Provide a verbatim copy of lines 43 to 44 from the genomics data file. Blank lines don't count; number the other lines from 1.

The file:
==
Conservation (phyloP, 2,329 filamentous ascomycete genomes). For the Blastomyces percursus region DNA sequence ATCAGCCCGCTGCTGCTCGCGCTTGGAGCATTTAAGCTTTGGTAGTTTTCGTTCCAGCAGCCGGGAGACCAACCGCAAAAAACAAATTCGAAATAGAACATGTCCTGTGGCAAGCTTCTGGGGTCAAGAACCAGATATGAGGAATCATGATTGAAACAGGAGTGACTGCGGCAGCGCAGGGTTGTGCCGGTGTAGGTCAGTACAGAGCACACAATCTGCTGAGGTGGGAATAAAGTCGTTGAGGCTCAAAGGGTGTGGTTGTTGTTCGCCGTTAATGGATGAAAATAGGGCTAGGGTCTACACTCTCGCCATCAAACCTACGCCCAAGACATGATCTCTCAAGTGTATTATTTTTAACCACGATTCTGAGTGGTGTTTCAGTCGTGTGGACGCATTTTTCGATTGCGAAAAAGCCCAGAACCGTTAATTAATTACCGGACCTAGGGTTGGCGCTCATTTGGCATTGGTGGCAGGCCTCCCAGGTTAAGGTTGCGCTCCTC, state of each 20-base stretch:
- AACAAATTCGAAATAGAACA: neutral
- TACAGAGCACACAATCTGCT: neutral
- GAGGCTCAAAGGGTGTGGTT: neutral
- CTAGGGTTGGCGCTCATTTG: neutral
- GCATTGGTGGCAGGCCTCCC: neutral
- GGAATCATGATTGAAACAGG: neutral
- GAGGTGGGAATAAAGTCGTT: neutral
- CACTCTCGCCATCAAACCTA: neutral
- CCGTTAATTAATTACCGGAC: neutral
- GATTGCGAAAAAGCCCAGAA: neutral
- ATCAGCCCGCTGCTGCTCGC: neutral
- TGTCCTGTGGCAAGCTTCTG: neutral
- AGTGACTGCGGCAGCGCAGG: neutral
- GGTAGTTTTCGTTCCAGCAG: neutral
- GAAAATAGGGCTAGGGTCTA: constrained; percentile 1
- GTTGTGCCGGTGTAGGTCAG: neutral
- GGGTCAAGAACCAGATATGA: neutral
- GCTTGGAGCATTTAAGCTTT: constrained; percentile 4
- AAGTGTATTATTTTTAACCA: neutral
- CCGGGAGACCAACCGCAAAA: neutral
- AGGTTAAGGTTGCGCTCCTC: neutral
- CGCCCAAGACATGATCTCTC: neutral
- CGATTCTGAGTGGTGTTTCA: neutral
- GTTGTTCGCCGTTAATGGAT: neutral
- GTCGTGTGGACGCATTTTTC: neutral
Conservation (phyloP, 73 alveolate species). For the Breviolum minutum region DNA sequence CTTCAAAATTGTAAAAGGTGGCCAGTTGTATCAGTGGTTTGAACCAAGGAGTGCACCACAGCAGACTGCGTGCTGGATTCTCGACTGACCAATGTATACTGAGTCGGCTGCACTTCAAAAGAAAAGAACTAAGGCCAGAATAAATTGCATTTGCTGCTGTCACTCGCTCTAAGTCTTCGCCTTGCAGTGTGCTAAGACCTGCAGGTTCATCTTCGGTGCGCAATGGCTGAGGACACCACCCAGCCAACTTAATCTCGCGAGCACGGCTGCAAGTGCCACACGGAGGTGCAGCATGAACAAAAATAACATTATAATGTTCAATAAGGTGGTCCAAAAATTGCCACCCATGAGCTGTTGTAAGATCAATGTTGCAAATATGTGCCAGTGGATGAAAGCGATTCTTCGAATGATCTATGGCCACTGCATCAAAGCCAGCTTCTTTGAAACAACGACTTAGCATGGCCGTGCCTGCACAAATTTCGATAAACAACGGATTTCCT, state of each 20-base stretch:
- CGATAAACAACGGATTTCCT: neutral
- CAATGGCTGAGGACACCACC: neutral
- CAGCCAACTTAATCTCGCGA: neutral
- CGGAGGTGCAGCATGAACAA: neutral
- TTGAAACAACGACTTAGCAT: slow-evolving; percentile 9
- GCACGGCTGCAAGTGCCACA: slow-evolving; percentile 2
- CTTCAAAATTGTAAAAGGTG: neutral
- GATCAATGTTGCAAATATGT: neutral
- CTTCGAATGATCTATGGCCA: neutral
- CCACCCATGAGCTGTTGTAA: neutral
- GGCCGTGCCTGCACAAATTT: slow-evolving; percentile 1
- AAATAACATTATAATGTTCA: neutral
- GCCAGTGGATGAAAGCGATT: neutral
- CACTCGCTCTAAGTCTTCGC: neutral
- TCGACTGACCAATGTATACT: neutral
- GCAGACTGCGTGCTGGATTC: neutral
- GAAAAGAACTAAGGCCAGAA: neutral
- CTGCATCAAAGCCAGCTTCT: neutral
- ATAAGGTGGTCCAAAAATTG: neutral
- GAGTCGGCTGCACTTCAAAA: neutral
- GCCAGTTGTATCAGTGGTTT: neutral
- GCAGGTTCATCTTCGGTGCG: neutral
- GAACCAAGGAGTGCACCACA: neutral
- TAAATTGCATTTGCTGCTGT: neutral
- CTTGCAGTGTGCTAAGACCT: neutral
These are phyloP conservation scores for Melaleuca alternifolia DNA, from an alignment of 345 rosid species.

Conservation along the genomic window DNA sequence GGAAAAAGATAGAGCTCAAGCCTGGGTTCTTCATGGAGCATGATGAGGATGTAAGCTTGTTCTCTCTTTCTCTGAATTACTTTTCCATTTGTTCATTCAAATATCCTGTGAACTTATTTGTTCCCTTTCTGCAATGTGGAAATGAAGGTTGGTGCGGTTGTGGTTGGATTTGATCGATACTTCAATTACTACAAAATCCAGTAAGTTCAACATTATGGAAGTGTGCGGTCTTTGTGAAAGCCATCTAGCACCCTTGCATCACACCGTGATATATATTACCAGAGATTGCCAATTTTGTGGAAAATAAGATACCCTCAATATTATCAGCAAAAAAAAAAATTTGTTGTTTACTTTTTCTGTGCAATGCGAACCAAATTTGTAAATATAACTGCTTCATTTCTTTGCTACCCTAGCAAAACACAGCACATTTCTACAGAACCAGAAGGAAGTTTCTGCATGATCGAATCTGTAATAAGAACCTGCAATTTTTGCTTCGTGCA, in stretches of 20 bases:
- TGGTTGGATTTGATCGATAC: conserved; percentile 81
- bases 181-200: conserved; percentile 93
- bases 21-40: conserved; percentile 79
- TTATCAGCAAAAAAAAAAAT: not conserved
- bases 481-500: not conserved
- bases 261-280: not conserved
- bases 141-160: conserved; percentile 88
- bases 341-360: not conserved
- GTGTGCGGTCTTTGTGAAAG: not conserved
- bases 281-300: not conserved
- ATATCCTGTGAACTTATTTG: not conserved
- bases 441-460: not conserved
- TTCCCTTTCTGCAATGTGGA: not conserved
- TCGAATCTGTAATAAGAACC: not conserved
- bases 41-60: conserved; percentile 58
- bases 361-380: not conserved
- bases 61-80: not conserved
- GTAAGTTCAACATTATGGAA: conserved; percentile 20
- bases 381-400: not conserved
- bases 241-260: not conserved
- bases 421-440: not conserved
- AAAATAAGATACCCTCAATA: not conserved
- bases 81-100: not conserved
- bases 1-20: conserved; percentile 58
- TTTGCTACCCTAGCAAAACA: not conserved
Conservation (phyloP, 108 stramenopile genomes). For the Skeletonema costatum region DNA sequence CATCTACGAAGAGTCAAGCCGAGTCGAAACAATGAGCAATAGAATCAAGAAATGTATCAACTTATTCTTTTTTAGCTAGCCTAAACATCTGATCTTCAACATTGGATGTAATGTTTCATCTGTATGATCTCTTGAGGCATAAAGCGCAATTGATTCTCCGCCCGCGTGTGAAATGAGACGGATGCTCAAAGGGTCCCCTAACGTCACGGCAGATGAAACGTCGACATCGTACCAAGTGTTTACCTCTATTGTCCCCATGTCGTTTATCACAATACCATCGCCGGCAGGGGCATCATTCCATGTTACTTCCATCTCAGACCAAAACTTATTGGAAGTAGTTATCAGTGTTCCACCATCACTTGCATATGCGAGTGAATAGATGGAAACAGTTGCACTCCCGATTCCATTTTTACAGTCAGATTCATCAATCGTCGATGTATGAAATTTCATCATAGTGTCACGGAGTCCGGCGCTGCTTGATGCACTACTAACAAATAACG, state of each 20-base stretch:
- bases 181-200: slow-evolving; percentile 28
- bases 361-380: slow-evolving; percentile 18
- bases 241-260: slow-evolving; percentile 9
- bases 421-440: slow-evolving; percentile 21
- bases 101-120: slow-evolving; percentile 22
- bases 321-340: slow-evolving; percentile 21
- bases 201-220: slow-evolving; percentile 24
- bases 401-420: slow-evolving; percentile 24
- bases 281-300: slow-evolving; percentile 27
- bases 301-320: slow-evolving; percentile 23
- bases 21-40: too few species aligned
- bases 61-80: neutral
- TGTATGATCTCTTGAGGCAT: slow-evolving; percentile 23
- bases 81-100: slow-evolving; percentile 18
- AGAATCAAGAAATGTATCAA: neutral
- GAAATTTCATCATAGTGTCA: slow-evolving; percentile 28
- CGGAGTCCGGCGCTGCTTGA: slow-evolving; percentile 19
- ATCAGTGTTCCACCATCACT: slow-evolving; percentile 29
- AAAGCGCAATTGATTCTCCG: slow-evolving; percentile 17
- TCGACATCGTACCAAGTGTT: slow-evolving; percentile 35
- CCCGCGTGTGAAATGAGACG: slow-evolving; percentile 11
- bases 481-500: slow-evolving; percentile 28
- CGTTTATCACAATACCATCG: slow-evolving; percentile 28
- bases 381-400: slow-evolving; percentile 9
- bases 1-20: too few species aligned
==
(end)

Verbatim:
- GCAGACTGCGTGCTGGATTC: neutral
- GAAAAGAACTAAGGCCAGAA: neutral